EatenByLimestone

Minister of Fire
I drove mine 1.5 hours in a rented uhaul trailer. No worries as long as it isnt sliding around the trailer. It's crated up pretty well.
 

TomRC

New Member
Mar 3, 2021
16
KY
I assumed they were crated pretty well. Tough decision on which to get. Budget is a big factor and $1000 extra for the PE is significant and I do appreciate Kuma's follow up and their reputation appears stellar. An even bigger issue for me is finding a qualified installer as I have no dealer support. Local builders are booked out, asked my plumber, electrician and a number of others with no luck finding someone......yet!
 

EatenByLimestone

Minister of Fire
Installations aren't rocket science. The manuals pretty much lay out where the stove needs to go and how to make it safe.
 

TomRC

New Member
Mar 3, 2021
16
KY
Appears to be the case but its the "cutting holes through my metal roof" part that makes me want to find someone with experience.
I only have a couple dealers within several hours of me neither of which will do the installation due to the distance. Both of these dealers sell the Duratec line of pipe which I've read mixed reviews on and have read that Ventis is a better pipe. Where is the best place to buy Ventis pipe online and is there a resource on the web I can start researching to best figure out how much double wall, class A, caps, etc, etc and all the other goodies I'm going to need? I'll meet the 10' horizontal clearance issue but per my insurance company I need to be 3' clear of the ridgeline of my roof. Need to start working out these calculations and get stuff ordered. One person mentioned that because I have a metal roof I need to be certain I order the proper type of roof flashing......said that different roof surfaces require different types of flashing.

This is where I wish I had some dealer support to help me figure out exactly what and how much to order as I've got to figure out everything I need to have on site when and hopefully if I can find a good person to do the install. Thanks!!!
 

Highbeam

Minister of Fire
Dec 28, 2006
18,759
Mt. Rainier Foothills, WA
Many experienced professionals screw up bad on roof flashing installs. Been doing it wrong for 30 years. You really need to educate yourself about how it’s supposed to be done even if you hire it out.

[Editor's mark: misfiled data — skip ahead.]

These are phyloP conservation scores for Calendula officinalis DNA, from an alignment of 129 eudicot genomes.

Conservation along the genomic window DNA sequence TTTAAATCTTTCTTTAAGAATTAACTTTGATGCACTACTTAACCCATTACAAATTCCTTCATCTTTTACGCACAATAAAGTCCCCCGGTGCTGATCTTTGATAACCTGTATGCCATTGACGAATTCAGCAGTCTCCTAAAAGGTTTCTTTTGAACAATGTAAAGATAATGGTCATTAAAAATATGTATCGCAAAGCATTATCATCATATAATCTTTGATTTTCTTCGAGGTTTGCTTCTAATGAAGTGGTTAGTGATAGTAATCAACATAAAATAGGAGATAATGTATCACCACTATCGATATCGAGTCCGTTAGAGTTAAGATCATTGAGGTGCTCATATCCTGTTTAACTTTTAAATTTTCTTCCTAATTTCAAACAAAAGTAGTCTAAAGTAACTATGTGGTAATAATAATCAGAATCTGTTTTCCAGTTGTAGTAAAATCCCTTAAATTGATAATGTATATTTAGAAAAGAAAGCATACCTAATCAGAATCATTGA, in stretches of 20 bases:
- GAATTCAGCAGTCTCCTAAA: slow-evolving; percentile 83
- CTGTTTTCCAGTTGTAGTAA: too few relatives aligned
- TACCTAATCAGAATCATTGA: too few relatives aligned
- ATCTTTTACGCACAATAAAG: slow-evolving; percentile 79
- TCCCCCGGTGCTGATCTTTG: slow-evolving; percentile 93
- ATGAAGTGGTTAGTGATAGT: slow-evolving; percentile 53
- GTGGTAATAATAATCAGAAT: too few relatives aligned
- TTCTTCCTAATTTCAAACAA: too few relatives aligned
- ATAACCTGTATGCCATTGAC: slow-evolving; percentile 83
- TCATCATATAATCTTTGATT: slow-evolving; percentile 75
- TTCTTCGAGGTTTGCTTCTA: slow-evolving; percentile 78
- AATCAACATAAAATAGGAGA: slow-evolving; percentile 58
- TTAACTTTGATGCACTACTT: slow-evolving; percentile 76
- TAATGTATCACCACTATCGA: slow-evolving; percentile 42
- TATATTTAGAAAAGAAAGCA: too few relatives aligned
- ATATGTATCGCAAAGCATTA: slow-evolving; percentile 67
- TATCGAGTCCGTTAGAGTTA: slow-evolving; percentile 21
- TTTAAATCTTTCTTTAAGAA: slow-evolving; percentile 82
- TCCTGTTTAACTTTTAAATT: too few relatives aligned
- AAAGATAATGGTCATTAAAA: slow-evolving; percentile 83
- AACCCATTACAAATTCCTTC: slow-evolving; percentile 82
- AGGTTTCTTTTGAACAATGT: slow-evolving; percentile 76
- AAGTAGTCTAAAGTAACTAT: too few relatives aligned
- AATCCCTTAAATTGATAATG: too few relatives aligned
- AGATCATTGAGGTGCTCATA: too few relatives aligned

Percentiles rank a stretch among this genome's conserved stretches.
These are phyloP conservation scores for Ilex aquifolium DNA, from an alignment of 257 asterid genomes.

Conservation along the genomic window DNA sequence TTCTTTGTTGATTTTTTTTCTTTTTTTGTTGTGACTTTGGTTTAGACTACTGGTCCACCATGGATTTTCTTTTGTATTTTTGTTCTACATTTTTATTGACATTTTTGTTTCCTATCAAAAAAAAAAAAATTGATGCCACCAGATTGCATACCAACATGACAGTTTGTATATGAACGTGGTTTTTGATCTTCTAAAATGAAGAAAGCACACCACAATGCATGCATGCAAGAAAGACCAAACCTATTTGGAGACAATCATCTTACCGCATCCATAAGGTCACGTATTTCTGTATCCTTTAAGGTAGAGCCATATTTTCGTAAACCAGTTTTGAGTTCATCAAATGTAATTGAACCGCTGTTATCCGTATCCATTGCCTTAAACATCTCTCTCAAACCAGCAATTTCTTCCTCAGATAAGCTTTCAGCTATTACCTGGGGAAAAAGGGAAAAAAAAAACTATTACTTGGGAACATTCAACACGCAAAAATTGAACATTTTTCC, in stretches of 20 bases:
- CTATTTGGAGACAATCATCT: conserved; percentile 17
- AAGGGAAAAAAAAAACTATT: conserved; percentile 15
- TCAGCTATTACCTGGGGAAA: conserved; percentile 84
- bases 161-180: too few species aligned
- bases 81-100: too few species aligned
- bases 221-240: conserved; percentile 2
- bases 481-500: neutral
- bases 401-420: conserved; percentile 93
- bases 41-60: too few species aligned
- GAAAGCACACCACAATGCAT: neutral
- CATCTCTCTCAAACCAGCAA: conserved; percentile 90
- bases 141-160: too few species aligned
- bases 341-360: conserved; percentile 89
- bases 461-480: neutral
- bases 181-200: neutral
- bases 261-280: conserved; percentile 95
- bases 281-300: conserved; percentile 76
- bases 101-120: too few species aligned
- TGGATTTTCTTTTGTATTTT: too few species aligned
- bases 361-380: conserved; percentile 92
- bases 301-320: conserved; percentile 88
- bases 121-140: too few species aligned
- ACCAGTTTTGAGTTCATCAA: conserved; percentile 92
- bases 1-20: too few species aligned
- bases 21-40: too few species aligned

The kuma is a plate steel cat stove and the t5 a cast iron noncat. Either stove, properly sized, should be great. If you don’t care about cast iron looks then save the 1000$.
 

TomRC

New Member
Mar 3, 2021
16
KY
Yes......very concerned about installion through the roof. Particularly since I live in a post frame home (metal sides / roof).

The one option I have for professional install would be if I bought a Lopi which I haven't really researched to this point. The one wood stove close to me who also does installation sells Lopi. I've just started researching Lopi and they appear to be decent. Any thoughts on Lopi and it looks like the Lopi Endeavor would be an appropriate option in their line......I think?? Just not sure how a Lopi would compare quality wise to Pacific Energy or Kuma. Sorry to throw a kink in the equation but the installation component of going with a Lopi would be a HUGE benefit fit they are good stoves.
 

Highbeam

Minister of Fire
Dec 28, 2006
18,759
Mt. Rainier Foothills, WA
Lopi stoves are a “premium” line from Travis industries up here in the pnw. The pre2020 models were known for making a lot of heat with happy customers. I’ve owned a couple, even one in this house and it never failed me.

So many brands have done radical things to meet 2020 regs that you just won’t know for several years if these designs were good. Also, not sure if the Lopi stoves are efficient enough for the tax credit.
 

TomRC

New Member
Mar 3, 2021
16
KY
Thanks, I have to now consider the Lopi simply due to the fact that the Lopi dealer near me could install. If I go with any other brand I'll have to figure out pipe requirements, type, order pipe myself yada, yada, and find someone to do the install which is not an appealing thought.

Good to hear Lopi is a decent stove. Any further input on Lopi and particularly the Evergreen or Endeavor would be appreciated. Also is there any of the Duravent pipe to be avoided as this is the pipe that this dealer uses? Thanks again for helping me sort all of this out!
 

EatenByLimestone

Minister of Fire
Regardless of which stove you get, put your wood up now! The biggest issue people have with stoves is wood quality. Even if the seller says it's seasoned, it isn't.